Detecting thyroid disease by computer

August 02, 2012

Researchers in India have developed an improved expert system for the diagnosis of thyroid disease. They describe details of their approach to screening medical data in a forthcoming issue of the International Journal of Computational Science and Engineering.

Thyroid disease in which either too much thyroid hormone is produced (hyperthyroidism) or too little is made (hypothyroidism) are common health problems across the globe. An overactive thyroid can lead to increased perspiration, a raise pulse, tremors, anxiety, nervousness, and irritability, insomnia, thinning of the skin, fine brittle hair, and muscular weakness. Sluggish thyroid in contrast might cause constipation, cold intolerance, decreased sweating, a slow pulse, depression, dry skin and poor female fertility. Thyroid disease is often asymptomatic and is commonly undiagnosed. It is obviously less of a clinical problem if there are no symptoms but left untreated symptoms can ultimately become apparent causing various problems for patients with either an overactive or a sluggish thyroid.

Jaganathan Palanichamy and Rajkumar Nallamuthu of the PSNA College of Engineering and Technology, in Tamilnadu, India, have descried that thyroid can effectively be diagnosed through proper and careful interpretation of the thyroid data but the classification of a raw dataset from patient records can also allow undiagnosed thyroid problems to be discovered through computerized screening.

The screening algorithm developed by the PSNA team boosts the accuracy of earlier approaches, bringing the level to almost 93.5%, as opposed to earlier tests that had 92% confidence or less. That means that 15 more patients are given neither a false positive nor a false negative of every 1000 in the screened dataset. Over a healthcare network with millions of patients that can amount to significant numbers of people correctly identified with a thyroid problem based on patient records rather than having to carry out specific thyroid function blood tests. As such, the screening approach could also be used by doctors in a clinical setting to assess patients that present with a range of symptoms and so identify with precision whether a thyroid test and subsequent pharmaceutical intervention is required.
-end-
"An expert system for optimizing thyroid disease diagnosis" in Int. J. Computational Science and Engineering, 2012, 7, 232-238

Inderscience Publishers

Related Thyroid Articles from Brightsurf:

Thyroid inflammation linked to anxiety disorders
Patients with autoimmune inflammation of their thyroid may be at greater risk of developing anxiety, according to a study being presented at e-ECE 2020.

Some physicians are ordering thyroid tests for unsupported reasons
Up to one-third of physicians reported sending patients for a thyroid ultrasound for reasons not supported by clinical care guidelines, a new study led by University of Michigan Rogel Cancer Center researchers finds.

Trends in the global burden of thyroid cancer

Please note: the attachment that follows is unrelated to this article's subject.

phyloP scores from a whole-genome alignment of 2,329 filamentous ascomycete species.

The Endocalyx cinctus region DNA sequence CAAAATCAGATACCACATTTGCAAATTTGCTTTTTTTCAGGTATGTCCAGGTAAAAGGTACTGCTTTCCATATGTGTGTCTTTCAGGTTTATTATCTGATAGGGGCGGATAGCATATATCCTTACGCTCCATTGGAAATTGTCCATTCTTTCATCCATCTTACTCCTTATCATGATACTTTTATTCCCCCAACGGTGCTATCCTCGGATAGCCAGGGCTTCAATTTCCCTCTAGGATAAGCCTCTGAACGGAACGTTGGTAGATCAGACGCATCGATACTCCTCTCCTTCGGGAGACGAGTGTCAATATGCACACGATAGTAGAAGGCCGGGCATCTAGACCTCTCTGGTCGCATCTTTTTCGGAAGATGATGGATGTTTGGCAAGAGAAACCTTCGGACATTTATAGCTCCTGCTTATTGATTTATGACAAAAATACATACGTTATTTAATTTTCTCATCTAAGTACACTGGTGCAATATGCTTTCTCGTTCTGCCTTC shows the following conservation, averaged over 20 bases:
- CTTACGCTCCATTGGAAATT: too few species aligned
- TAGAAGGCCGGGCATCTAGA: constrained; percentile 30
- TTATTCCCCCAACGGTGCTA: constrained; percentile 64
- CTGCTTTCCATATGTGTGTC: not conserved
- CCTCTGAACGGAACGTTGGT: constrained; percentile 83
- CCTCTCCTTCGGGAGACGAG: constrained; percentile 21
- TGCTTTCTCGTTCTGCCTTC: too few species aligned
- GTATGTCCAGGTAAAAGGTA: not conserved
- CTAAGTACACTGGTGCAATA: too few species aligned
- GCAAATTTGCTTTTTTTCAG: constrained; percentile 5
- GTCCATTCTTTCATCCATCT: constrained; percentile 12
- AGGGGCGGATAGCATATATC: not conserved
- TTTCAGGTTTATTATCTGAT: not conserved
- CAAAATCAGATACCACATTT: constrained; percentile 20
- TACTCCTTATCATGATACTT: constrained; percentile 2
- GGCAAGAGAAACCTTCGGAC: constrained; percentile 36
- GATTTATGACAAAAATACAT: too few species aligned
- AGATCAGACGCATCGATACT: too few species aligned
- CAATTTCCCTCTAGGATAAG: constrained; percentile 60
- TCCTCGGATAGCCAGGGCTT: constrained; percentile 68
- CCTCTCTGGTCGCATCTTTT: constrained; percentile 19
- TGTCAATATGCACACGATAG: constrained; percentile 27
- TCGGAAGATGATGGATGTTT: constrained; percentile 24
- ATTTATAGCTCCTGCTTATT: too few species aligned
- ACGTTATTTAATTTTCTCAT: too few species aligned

This study examined the worldwide trends of thyroid cancer from 1990 to 2017 according to geographic location, sex, age and socioeconomic factors.

Thyroid dysfunction in pregnancy being overdiagnosed, overtreated
The current practice of testing most pregnant women for thyroid stimulating hormone (TSH) may be leading to overdiagnosis and overtreatment, according to new research in CMAJ (Canadian Medical Association Journal). http://www.cmaj.ca/lookup/doi/10.1503/cmaj.191664

Patients with COVID-19 may develop thyroid infection
COVID-19 infection may cause subacute thyroiditis, according to a new case study published in The Journal of Clinical Endocrinology & Metabolism.

Thyroid cancer rates in US
An analysis suggests rates of thyroid cancer in the US appear to have plateaued in recent years after decades on the rise.

New test for thyroid cancer could prevent unnecessary surgery
Each year, thanks to inconclusive tests for thyroid cancer, thousands of people undergo unnecessary surgeries to remove part or all of their thyroids.

New radiomics model uses immunohistochemistry to predict thyroid nodules
American Journal of Roentgenology researchers have validated a first-of-its-kind machine learning-based model to evaluate immunohistochemical characteristics in patients with suspected thyroid nodules, achieving 'excellent performance' for individualized noninvasive prediction of the presence of cytokeratin 19, galectin 3, and thyroperoxidase based upon CT images.

Thyroid screening may not be needed in all youth with psychiatric disorders
A new study from researchers at the University of Cincinnati (UC) and Cincinnati Children's looks at the prevalence of abnormal thyroid function in youth with severe mood and anxiety disorder.

Are doctors treating more thyroid cancer patients than necessary?
New research may help change treatment practices for patients diagnosed with low risk thyroid cancer.

Read More: Thyroid News and Thyroid Current Events
Brightsurf.com is a participant in the Amazon Services LLC Associates Program, an affiliate advertising program designed to provide a means for sites to earn advertising fees by advertising and linking to Amazon.com.